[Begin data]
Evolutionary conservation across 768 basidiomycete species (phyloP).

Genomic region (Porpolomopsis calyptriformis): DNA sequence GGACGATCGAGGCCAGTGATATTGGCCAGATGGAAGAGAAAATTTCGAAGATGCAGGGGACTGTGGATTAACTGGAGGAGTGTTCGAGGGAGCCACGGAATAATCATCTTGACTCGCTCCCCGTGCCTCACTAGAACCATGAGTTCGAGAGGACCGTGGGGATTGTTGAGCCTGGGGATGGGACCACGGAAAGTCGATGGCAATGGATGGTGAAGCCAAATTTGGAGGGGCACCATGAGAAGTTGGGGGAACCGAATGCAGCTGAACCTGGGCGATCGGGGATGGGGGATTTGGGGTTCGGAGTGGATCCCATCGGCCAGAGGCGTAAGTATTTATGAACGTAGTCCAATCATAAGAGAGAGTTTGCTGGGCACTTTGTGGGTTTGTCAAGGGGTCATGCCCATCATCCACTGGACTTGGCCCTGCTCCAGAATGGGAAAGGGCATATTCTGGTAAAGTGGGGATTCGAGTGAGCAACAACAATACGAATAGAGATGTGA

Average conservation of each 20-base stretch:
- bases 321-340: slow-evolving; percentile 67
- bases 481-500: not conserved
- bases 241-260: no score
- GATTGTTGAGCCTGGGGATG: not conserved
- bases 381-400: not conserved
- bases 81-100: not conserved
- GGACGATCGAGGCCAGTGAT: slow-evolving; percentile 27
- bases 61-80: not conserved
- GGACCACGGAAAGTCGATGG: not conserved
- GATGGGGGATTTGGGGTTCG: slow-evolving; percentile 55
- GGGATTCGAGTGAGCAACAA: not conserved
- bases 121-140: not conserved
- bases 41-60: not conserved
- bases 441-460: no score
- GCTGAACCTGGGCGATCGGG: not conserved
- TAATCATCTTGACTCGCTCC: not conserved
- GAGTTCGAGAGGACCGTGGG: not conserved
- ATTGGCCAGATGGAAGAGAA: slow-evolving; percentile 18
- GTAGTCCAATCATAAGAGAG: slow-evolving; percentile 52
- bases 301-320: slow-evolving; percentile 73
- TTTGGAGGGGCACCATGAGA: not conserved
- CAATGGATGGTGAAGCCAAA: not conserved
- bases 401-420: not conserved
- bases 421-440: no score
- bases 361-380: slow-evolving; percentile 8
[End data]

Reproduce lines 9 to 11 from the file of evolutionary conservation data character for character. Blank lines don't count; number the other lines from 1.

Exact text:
- bases 81-100: not conserved
- GGACGATCGAGGCCAGTGAT: slow-evolving; percentile 27
- bases 61-80: not conserved